KIGALI (Reuters) - A decade after poachers wiped out its native population of rhinos, Rwanda has reintroduced the animals to its national parks after flying up a group of 10 from South Africa on Tuesday.
The group will live at Rwanda’s Akagera National Park, protected by rangers trained in anti-poaching and an electric fence, authorities said.
Rhino horn, used as daggers and in traditional Asian medicine, is more expensive than gold or cocaine. It can sell for more than $50,000 per kilo.
“The (original) rhinos disappeared because there were cases of poaching,” Belise Kariza, the chief tourism officer at Rwanda’s development board, told Reuters.
“With rhinos reintroduced in Akagera National Park we now actually have a Big Five definition. Definitely, that’s going to attract the attention of tourists,” she said, referring to Africa’s famous Big Five animals - lion, elephant, buffalo, rhino and leopard.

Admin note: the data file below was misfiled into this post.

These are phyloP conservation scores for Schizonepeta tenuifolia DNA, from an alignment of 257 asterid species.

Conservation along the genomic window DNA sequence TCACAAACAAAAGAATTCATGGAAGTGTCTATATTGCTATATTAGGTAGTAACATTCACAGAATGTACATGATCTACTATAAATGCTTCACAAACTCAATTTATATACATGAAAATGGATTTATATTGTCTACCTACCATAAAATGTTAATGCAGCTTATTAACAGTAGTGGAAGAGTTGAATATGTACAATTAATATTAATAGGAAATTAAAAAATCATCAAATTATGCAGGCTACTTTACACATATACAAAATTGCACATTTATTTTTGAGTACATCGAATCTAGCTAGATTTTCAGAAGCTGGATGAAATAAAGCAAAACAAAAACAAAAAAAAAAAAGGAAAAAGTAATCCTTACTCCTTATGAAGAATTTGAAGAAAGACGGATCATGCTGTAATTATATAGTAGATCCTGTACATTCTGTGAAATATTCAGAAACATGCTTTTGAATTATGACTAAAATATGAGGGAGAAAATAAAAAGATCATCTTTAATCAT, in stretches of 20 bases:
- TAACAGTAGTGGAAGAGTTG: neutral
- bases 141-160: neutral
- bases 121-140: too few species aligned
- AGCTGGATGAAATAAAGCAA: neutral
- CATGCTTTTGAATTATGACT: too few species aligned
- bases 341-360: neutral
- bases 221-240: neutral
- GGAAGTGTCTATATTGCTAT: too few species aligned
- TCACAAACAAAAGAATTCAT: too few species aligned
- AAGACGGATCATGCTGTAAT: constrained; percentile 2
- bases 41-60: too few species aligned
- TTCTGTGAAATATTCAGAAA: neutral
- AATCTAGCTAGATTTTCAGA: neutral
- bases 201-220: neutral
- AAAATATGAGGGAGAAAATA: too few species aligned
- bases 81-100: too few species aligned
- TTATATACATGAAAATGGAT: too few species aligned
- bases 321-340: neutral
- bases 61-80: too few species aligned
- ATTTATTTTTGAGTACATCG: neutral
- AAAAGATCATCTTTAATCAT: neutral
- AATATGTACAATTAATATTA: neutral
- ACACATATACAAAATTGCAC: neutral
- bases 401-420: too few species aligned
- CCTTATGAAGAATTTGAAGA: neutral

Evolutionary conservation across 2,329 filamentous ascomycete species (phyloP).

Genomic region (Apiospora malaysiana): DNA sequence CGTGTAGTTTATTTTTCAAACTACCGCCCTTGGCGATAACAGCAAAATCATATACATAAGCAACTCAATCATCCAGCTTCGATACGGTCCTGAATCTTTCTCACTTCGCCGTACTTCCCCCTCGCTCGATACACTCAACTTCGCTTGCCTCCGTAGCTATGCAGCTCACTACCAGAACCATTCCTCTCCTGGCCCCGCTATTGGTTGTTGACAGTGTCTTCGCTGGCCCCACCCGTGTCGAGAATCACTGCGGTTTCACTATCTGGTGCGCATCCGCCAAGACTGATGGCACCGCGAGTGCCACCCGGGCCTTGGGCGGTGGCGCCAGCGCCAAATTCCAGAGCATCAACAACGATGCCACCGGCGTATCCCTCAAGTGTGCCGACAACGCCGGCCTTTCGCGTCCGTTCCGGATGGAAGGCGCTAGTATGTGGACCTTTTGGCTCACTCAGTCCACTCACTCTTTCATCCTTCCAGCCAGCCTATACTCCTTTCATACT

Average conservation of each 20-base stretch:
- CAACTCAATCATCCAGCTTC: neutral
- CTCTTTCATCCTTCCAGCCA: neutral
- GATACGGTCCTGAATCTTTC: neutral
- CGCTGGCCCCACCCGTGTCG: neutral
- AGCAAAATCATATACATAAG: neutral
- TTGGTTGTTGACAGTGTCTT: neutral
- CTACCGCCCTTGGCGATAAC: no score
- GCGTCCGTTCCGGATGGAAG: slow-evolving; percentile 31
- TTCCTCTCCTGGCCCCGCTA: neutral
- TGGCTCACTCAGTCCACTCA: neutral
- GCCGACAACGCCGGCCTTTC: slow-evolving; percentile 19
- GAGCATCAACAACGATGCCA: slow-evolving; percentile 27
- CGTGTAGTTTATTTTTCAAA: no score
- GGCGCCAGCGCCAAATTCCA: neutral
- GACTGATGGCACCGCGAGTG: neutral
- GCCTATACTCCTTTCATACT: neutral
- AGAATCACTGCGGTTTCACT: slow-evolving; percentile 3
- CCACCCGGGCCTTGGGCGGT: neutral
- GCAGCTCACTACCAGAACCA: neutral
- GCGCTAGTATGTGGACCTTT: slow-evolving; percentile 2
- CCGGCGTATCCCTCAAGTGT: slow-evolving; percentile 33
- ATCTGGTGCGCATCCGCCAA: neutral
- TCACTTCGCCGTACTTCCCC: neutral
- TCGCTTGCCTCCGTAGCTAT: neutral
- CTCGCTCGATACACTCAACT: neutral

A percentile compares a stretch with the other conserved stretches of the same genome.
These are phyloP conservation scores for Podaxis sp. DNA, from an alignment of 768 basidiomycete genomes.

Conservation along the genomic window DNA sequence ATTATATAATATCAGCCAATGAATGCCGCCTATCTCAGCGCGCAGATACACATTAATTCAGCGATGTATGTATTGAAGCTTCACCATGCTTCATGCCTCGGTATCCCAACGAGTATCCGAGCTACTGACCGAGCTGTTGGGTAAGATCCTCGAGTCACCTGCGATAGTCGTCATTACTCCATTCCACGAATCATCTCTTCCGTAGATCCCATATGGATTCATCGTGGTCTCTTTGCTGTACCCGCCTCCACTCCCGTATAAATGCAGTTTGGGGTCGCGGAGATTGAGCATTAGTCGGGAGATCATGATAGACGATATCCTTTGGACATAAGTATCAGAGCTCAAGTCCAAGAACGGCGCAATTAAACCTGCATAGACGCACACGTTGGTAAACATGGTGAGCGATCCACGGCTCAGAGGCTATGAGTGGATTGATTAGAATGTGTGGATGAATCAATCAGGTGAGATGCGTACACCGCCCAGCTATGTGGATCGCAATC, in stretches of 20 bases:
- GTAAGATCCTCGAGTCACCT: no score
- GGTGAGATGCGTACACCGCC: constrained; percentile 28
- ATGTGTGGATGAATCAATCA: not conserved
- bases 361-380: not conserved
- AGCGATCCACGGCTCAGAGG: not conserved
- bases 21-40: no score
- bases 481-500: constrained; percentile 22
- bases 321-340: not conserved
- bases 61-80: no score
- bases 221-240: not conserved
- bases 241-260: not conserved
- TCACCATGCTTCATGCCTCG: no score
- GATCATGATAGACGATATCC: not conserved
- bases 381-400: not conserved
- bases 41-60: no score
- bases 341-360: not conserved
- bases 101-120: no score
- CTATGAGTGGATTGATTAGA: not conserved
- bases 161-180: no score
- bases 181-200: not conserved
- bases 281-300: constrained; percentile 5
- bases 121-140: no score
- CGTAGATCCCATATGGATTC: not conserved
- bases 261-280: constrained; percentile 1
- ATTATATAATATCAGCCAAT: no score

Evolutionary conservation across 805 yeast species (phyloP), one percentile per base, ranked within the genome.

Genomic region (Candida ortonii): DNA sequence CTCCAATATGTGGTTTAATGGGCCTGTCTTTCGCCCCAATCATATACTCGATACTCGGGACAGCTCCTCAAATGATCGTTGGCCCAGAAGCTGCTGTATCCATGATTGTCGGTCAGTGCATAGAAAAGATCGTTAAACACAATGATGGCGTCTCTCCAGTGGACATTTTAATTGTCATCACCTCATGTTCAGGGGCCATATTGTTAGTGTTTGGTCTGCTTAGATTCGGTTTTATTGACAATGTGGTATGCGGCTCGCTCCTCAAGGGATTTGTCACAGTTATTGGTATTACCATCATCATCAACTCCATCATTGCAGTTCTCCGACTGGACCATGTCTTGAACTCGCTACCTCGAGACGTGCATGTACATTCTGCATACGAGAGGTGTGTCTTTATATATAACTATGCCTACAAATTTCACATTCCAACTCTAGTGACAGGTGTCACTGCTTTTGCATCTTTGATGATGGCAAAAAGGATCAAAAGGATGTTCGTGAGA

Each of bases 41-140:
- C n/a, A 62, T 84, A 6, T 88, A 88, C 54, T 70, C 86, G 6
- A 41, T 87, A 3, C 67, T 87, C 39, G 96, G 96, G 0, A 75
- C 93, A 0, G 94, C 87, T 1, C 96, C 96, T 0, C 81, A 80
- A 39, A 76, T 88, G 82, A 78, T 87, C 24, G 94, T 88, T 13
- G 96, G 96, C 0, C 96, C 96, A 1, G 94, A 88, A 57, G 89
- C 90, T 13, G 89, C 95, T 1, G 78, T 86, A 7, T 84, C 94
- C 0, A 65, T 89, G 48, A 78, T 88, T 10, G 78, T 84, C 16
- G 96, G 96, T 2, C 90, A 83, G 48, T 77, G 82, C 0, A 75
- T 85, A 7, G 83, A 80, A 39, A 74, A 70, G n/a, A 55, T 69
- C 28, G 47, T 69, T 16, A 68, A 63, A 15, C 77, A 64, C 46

Tourism is a key foreign exchange earner in East Africa. Rwanda, which is still heavily dependent on foreign aid after the 1994 genocide tore the nation apart, has been seeking to boost the sector.
Tourism generated $404 million from 1.3 visitors in 2016, and revenues are expected to climb 14 percent to 460 million in 2017.
Jes Gruner, the Akagera National Park manager, told Reuters the park was expecting nine more rhinos next week.
The rhino arrivals follow the successful reintroduction of lions into the park in 2015. The number of lions has increased from seven to 17.
“Right now we are going to focus on lions and rhinos but another species that was wiped out from Akagera is the wild dog so it is something to be considered in the future,” Gruner said.
Endangered gorillas on the slopes of the Virunga Mountains are Rwanda’s main tourist attraction, generating 90 percent of tourism revenues through trek permits, travel and accommodation.
Last year Akagera earned $1.3 million from 36,000 visitors.
Rwanda has to compete for tourists with regional heavyweights Kenya and Tanzania, both far bigger countries with a much more established tourist industry.
Editing by Katharine Houreld and Ed Osmond